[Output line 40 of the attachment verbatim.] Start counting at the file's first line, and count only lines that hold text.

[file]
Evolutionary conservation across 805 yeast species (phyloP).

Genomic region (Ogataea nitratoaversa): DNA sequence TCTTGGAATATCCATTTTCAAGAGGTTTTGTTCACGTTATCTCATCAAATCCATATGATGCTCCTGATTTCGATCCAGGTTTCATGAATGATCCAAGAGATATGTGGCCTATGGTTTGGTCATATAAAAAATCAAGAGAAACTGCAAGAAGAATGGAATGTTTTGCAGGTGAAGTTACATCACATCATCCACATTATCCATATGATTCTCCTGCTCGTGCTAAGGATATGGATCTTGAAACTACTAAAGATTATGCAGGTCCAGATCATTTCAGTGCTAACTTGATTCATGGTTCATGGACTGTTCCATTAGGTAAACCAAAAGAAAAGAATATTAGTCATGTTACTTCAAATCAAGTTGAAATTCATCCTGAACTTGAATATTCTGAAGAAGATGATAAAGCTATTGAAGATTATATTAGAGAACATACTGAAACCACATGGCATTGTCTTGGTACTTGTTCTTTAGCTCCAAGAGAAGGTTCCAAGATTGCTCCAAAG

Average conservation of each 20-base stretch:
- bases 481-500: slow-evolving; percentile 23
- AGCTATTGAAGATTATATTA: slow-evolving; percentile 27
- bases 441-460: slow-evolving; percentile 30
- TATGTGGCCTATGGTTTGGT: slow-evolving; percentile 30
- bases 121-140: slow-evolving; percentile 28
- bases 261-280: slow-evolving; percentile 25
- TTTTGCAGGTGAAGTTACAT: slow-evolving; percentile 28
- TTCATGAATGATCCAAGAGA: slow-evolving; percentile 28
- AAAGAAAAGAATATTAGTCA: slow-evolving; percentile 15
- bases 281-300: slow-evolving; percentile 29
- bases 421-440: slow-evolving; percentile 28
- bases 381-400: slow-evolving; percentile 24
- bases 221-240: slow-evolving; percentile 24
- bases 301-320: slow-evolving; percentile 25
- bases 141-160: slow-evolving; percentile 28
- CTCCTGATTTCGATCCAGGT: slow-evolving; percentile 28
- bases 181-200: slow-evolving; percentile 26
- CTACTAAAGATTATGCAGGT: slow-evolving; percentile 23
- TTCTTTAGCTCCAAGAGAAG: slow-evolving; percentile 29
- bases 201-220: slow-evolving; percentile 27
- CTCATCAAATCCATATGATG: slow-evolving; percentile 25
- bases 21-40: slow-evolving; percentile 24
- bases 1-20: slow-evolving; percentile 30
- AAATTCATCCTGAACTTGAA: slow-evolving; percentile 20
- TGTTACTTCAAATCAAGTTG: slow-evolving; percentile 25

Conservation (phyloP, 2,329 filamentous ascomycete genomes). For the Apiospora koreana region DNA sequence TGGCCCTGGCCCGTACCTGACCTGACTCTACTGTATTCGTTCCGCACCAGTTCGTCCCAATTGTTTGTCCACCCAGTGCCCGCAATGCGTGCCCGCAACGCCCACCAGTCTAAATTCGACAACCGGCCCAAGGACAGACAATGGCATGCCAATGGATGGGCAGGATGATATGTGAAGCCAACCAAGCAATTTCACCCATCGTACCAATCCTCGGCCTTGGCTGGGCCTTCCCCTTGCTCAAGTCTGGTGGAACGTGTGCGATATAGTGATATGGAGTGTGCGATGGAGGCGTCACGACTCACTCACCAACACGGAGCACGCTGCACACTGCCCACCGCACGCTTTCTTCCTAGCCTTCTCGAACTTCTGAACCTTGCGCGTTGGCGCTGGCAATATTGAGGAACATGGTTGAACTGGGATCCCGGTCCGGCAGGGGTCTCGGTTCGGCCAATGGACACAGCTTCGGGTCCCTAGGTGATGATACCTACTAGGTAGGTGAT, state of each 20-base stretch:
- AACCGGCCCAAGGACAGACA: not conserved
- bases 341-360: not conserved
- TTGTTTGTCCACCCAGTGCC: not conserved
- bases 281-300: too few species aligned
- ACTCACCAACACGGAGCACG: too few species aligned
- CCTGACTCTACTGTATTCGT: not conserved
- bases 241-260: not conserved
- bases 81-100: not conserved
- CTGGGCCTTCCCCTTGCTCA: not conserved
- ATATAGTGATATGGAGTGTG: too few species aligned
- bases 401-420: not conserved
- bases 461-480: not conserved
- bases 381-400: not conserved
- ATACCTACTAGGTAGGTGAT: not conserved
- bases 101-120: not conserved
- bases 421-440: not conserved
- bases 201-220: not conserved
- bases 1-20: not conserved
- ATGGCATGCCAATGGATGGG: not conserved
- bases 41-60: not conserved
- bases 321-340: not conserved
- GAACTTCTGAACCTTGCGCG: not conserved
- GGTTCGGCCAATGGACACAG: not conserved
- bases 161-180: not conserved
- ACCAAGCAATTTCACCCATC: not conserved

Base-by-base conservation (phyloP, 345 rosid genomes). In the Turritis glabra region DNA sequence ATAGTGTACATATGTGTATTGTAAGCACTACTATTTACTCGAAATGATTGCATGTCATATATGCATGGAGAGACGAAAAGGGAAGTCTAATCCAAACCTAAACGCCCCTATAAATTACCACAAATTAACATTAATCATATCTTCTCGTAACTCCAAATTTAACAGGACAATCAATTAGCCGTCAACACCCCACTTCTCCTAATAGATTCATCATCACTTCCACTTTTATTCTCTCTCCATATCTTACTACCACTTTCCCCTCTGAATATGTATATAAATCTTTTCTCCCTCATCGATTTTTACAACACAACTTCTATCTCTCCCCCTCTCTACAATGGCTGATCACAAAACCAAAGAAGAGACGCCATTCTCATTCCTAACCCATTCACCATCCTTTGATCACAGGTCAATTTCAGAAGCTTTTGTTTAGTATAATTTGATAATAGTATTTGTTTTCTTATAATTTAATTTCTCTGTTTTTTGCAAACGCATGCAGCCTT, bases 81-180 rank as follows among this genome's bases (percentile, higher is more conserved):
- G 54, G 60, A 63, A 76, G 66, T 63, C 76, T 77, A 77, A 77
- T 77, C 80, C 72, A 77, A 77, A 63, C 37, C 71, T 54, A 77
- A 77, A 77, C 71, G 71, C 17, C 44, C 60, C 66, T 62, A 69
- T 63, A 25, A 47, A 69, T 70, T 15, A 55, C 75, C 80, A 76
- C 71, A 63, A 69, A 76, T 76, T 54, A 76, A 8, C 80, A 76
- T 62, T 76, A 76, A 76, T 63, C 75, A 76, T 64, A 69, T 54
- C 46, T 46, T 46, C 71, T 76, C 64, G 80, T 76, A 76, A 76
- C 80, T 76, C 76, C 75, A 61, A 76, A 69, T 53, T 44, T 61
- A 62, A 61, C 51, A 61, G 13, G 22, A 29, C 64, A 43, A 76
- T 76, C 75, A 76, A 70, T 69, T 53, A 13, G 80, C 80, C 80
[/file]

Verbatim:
- bases 401-420: not conserved